Welcome to Part III of our JMeter Listeners series. In part 1 we explained about listeners that have basic displays. In Part II we went over listeners that aggregate data samples. This time, we will cover listeners that calculate distribution metrics.
All of the KPIs and metrics described in these listeners let organizations measure their results and success, according to their business parameters. In the context of load testing, they let you determine if you can withstand different loads on your backend servers.
All listeners can be found by right clicking the test plan Add > Listeners. A JMeter Listener will only collect data from JMeter elements at or above its level. For a more detailed explanation see the first blog post in this series. Read on to learn about 12 key listeners that will help you analyze your load.
The Active Threads Over Time listener shows how the number of active threads changes over the course of the test, for each thread group in the test. The Chart tab shows the results in line chart format, and the Rows tab shows the results in bar format as well. In the Settings tab you can configure the graph plotting display. Through this graph, you can monitor the simultaneous connections in your scenario and discover bottlenecks.
Connect Times Over Time
This listener shows the connect times for every sample of the script throughout the test, i.e., the time it takes to establish connections over the test for each sampler. Connection time should be as low as possible, and its success rate should be defined according to your business goals.
The Bytes Throughput Over Time listener shows the number of bytes that were sent and received, per time unit, throughout the test. There are two graphs in this chart: one shows the number of bytes sent, the other shows the number of bytes received over the test. This graph gives information about the bandwidth consumption of the system and can be correlated with the response time information during the analysis.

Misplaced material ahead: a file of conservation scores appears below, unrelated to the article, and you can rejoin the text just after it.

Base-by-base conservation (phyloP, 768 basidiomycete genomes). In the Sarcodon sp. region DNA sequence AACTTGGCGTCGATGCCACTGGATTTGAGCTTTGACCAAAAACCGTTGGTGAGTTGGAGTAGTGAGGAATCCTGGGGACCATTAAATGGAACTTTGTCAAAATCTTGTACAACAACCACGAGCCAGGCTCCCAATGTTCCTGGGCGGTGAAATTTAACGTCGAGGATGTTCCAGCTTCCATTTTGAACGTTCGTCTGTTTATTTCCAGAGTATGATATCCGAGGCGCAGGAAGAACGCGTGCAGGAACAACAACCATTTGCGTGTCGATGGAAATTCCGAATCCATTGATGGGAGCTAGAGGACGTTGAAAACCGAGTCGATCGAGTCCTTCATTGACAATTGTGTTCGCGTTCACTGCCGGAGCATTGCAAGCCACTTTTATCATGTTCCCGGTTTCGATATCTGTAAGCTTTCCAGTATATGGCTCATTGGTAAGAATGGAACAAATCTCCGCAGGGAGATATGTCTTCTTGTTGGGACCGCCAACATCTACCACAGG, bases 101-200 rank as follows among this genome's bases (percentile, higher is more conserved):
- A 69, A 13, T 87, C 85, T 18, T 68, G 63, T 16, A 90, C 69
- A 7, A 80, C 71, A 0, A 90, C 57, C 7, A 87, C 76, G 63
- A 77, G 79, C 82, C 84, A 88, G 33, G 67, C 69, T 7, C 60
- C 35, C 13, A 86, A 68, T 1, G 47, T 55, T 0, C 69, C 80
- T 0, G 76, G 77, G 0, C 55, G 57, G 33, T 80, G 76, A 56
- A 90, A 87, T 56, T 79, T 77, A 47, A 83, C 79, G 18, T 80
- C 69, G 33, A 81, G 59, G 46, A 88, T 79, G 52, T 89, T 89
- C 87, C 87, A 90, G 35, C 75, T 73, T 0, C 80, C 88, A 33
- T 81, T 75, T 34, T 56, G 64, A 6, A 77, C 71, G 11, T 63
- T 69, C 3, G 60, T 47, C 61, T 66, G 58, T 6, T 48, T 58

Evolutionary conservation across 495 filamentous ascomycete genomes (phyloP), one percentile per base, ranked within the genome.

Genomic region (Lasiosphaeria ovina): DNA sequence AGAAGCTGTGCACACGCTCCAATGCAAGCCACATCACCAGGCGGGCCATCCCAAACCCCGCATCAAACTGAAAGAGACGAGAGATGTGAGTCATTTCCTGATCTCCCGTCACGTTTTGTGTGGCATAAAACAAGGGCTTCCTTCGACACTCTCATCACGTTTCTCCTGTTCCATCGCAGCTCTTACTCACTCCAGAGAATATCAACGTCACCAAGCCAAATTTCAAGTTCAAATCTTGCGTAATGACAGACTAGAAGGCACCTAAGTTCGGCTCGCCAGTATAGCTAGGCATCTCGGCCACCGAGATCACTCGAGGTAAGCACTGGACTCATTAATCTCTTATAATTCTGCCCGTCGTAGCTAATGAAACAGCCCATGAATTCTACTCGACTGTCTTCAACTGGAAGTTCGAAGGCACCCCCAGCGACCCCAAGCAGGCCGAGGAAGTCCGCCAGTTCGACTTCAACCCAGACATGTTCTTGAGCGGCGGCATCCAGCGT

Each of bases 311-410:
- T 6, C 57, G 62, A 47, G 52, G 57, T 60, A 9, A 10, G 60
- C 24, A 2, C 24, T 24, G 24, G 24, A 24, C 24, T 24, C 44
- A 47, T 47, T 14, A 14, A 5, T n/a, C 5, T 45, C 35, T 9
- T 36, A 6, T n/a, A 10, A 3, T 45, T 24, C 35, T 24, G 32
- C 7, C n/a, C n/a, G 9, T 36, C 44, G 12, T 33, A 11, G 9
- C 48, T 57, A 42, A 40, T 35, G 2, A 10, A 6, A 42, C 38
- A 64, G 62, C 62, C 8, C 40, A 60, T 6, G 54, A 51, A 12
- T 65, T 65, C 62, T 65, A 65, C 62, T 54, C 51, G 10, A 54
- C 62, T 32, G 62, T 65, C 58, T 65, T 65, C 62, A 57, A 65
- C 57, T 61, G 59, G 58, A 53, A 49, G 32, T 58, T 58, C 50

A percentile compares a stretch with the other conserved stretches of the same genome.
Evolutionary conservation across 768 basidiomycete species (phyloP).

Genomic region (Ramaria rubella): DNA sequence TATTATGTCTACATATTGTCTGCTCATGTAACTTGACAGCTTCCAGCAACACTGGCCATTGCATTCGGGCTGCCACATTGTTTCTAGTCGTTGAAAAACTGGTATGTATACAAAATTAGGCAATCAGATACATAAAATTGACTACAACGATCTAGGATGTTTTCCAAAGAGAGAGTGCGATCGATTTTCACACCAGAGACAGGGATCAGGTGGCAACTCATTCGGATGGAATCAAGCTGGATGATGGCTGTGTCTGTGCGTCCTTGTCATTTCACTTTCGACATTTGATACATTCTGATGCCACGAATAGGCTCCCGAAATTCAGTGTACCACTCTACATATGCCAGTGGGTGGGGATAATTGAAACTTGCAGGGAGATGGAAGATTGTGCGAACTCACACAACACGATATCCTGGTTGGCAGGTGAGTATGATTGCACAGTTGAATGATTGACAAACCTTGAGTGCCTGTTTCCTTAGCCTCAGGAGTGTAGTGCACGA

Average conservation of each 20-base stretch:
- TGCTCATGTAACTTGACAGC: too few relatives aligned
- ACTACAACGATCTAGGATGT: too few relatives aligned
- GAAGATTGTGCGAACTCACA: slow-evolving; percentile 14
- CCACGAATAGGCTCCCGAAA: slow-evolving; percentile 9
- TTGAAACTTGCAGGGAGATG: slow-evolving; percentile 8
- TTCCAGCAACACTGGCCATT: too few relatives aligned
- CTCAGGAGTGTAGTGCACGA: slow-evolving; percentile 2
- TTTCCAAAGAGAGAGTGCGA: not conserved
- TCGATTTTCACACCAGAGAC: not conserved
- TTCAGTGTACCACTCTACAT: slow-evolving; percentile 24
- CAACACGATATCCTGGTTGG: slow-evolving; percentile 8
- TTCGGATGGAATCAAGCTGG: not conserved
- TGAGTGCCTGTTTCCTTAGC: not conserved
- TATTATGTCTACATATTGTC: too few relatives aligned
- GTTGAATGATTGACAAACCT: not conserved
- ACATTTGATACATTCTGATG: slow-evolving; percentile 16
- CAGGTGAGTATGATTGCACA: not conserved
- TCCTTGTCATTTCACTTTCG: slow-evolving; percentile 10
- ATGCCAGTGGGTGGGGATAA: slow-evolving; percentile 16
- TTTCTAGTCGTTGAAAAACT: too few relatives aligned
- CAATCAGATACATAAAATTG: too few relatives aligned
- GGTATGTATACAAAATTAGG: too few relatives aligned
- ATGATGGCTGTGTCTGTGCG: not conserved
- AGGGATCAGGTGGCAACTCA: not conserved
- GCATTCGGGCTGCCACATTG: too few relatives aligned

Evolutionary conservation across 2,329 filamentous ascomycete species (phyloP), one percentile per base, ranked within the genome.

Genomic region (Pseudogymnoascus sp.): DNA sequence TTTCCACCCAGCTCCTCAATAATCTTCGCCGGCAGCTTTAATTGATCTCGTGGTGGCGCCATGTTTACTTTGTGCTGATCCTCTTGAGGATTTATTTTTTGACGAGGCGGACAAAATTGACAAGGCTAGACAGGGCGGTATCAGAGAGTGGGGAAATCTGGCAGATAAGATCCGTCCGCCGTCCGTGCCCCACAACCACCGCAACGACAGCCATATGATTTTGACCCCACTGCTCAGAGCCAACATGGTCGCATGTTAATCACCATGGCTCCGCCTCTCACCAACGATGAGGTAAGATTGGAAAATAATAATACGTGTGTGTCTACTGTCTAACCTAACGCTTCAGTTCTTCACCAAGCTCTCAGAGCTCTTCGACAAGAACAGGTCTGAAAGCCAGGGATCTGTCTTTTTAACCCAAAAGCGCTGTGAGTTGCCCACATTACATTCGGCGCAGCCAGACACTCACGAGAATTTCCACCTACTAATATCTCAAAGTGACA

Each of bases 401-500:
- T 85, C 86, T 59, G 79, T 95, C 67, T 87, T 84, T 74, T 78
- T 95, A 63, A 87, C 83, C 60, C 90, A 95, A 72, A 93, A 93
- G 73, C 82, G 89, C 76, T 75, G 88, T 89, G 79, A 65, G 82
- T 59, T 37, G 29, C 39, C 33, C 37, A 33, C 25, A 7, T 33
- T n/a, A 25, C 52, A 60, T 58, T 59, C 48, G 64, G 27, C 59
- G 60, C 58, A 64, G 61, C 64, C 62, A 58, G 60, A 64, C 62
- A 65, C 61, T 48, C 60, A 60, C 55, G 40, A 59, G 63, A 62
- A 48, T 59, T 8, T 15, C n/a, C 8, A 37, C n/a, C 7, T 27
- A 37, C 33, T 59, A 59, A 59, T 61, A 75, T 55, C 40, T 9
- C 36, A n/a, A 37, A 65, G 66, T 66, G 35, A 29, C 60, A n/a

Hits per Second
The Hits per Second listener provides data about the number of samples executed over the period of time. Correlating the Number of Users and Hits per Second lets us simulate and measure the types and loads of usage of the website.
This listener shows the response codes rates from all samples per second over the test length. This graph is extremely useful in cases where the system often responds with error codes or when you need to differentiate different response codes.
Response Latencies Over Time
This listener displays the latencies for every sample of the script over the test length. As the latency is the connect time plus server processing time, this graph provides the information about the time the tested server spends for the processing of the requests (samples).
The Response Times Distribution listener displays the response times of each sample in bar chart form. The response times are grouped by their durations. Each group is an interval, for example from 0 to t ms, from t ms to 2t ms, where t is the configured step under the settings tab of the listener. For each group, the distribution of the number of samples of each sampler is displayed in a bar. The graph shows the proportion between samples according to their response time.
Response Times Over Time
This listener shows the response time variation for each sample over the period of the test.
This listener shows the dependency between the percentile and the response time, and you can see the response time for any percentile. Percentile differentiation lets you split up your user group into different sizes and analyze their experience.
Response Time vs. Threads
This listener shows the change of the response time through simultaneous threads. As a rule, the more active simultaneous threads are, the longer it takes the server to respond.
This listener shows the change of throughput through simultaneous threads. This graph is similar to the response time vs. threads graph while examining the throughput instead of the response time.
Transactions per Second
This listener shows the number of transactions per second for each sampler. This gives us insight into the load the system was dealing with.
That’s it! You've finished learning about the third group of JMeter listeners. Stay tuned for the next part, which will be about listeners that can be customized for your needs.